US 6751724 B1
Embodiments of the present invention relate to instruction fetching in data processing systems. One aspect involves a data processor (202) to execute instructions and to fetch instructions from a memory (208) according to a fetch size. This data processor (202) comprises a first input (212) to receive instructions, control logic (402) to decode the instructions, and an instruction pipeline (400) coupled to the first input (212) and the control logic (400). The instruction pipeline (400) is responsive to a first signal (214) to set the fetch size to one of a first size and a second size. The data processor (202) therefore allows an instruction fetch policy to be altered based on the characteristics of an accessed device in order to achieve improved performance.
1. A data processor to execute instructions, the data processor to fetch instructions from a memory according to a fetch size, the data processor comprising:
a first input to receive instructions;
control logic to decode the instructions; and
an instruction pipeline coupled to the first input and the control logic, the instruction pipeline, responsive to a first signal, to set the fetch size to one of a first size and a second size.
2. A data processor according to
a fetch control circuit having a second input to receive the first signal; and
an instruction buffer circuit coupled to the fetch control circuit and the control logic, the instruction buffer circuit to hold instructions.
3. A data processor according to
a plurality of registers coupled to the first input;
a multiplexer coupled to the plurality of registers; and
an instruction decode register coupled to the multiplexer and the control logic.
4. A data processor according to
5. A data processor according to
6. A data processing integrated circuit (IC) comprising:
a first memory comprising instructions; and
a data processor having a first input and a second input, the first input coupled to the first memory, the second input to receive a size signal, the data processor, responsive to the size signal, to fetch the instructions from the first memory according to one of a first fetch size and a second fetch size.
7. A data processing IC according to
8. A data processing IC according to
the data processor has a second output, the second output to provide an address signal, and
the bus interface unit further comprises a third input coupled to the second output, the bus interface unit, responsive to the address signal, setting the size signal to correspond to the first fetch size or the second fetch size.
9. A data processing IC according to
the bus interface unit further comprises a control register coupled to the first output, the control register comprising a size selection control bit, and
the size signal derived from the size selection control bit.
10. A data processing IC according to
further comprising a first bus coupled to the first input, the first bus having a first width; and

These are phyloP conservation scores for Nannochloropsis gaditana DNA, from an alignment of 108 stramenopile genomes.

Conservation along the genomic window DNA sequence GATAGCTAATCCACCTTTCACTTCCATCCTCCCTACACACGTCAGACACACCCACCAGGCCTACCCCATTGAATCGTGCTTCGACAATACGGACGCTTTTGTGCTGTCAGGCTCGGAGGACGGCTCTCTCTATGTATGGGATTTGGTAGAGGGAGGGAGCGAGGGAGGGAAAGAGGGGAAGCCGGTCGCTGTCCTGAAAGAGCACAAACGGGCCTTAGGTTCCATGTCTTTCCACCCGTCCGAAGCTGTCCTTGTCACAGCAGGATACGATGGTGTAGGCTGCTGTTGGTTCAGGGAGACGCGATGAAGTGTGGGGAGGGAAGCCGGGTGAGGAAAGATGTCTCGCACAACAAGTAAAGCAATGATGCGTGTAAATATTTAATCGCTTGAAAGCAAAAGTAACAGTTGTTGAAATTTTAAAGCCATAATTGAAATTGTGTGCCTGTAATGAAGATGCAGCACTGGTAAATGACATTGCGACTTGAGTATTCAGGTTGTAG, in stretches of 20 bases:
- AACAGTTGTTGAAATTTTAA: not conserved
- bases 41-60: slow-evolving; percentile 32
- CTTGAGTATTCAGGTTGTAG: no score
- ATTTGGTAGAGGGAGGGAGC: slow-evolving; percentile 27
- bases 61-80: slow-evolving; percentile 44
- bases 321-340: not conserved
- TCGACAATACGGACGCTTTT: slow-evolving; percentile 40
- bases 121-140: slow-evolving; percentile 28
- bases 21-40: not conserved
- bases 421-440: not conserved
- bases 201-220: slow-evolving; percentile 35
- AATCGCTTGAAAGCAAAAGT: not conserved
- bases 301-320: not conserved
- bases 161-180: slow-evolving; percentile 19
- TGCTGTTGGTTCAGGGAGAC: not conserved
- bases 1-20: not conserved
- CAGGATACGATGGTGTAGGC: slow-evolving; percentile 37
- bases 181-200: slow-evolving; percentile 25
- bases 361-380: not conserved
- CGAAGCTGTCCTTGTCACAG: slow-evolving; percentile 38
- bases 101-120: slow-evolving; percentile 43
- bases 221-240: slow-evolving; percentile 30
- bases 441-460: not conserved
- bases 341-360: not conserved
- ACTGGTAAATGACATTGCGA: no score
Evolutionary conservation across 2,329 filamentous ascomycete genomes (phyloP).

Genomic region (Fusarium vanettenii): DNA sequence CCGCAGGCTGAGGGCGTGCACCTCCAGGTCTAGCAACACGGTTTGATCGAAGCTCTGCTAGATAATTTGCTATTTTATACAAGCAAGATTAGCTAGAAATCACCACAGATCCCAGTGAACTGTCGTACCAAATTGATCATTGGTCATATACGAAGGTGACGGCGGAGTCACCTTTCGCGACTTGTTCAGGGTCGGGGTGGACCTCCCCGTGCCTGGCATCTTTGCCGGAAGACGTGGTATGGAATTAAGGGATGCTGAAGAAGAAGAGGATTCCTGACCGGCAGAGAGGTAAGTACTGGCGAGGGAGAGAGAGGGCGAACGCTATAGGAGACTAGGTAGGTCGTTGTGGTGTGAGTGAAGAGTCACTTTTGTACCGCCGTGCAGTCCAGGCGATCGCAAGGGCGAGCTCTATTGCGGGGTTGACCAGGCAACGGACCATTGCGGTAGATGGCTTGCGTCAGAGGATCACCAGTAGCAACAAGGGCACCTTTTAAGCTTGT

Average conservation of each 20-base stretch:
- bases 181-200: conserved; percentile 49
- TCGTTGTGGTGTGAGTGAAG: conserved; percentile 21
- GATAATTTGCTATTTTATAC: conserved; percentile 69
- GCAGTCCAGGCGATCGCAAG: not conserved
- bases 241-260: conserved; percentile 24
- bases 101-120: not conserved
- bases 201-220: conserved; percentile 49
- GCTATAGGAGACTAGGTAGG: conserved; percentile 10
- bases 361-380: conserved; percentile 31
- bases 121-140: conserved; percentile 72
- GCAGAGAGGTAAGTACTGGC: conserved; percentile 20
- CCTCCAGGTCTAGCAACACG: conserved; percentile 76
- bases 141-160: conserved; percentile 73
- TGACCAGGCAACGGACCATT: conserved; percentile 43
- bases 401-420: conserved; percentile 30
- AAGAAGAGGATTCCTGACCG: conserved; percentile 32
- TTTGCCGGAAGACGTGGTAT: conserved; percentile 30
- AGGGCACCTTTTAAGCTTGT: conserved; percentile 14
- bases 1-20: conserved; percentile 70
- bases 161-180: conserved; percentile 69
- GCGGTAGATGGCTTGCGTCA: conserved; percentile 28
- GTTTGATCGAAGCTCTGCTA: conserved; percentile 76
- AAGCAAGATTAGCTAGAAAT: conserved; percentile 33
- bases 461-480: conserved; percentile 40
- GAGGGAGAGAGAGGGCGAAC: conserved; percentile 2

wherein the bus interface unit further comprises a fourth input and a fifth input, the fourth input coupled to the first bus, the fifth input coupled to receive instructions from a second memory via a second bus, the second bus having a second width.
11. A data processing IC according to
12. A data processing IC according to
13. A data processing IC according to
14. A method of fetching instructions in a data processor, the method comprising:
setting a fetch size to a first size;
fetching instructions according to the fetch size;
receiving a size signal; and
selectively updating the fetch size to a second size in response to the size signal, wherein
selectively updating further comprises:
evaluating an address signal;
evaluating the size signal; and
updating the fetch size when the address signal indicates an alignment corresponding to the second size.
15. A method according to
16. A method according to
setting the fetch size to the first size when fetching instructions from a first memory; and
setting fetch size to a second size when fetching instructions from a second memory.
17. A method according to
This application relates generally to data processing systems, and more specifically, to instruction fetching in data processing systems.
As data processing systems are becoming more widely used for a variety of applications, both speed and cost are becoming greater concerns. The goal in most designs is to reduce latency in order to improve speed and performance. For example, in many data processing systems, a central processing unit (CPU) increases instruction fetching efficiency by incorporating a number of instruction buffers and a wider data bus to memory. As the width of these instruction buffers and data buses increases, the bandwidth of data transfers increases, thus allowing for a more efficient CPU pipeline utilization. For example, a CPU may utilize a 32-bit bus which allows for 32-bit accesses. Therefore, for a processor having a 16-bit instruction length, two instructions may be accessed each cycle from a device that supports 32-bit accesses. However, in such data processing systems, a need exists to be able to also access instructions from devices, such as memories, supporting only 16-bit accesses. Devices having 16-bit access ports are generally cheaper and easier to manufacture than devices having 32-bit access ports since smaller port sizes allow for smaller packages. In the case of these 16-bit devices, the increased bandwidth offered by the 32-bit data busses internal to the data processing system may present a performance penalty rather than a performance improvement when the CPU requests a pair of 16-bit instructions since the 16-bit device is not capable of supplying a pair of instructions with the same latency as a single instruction.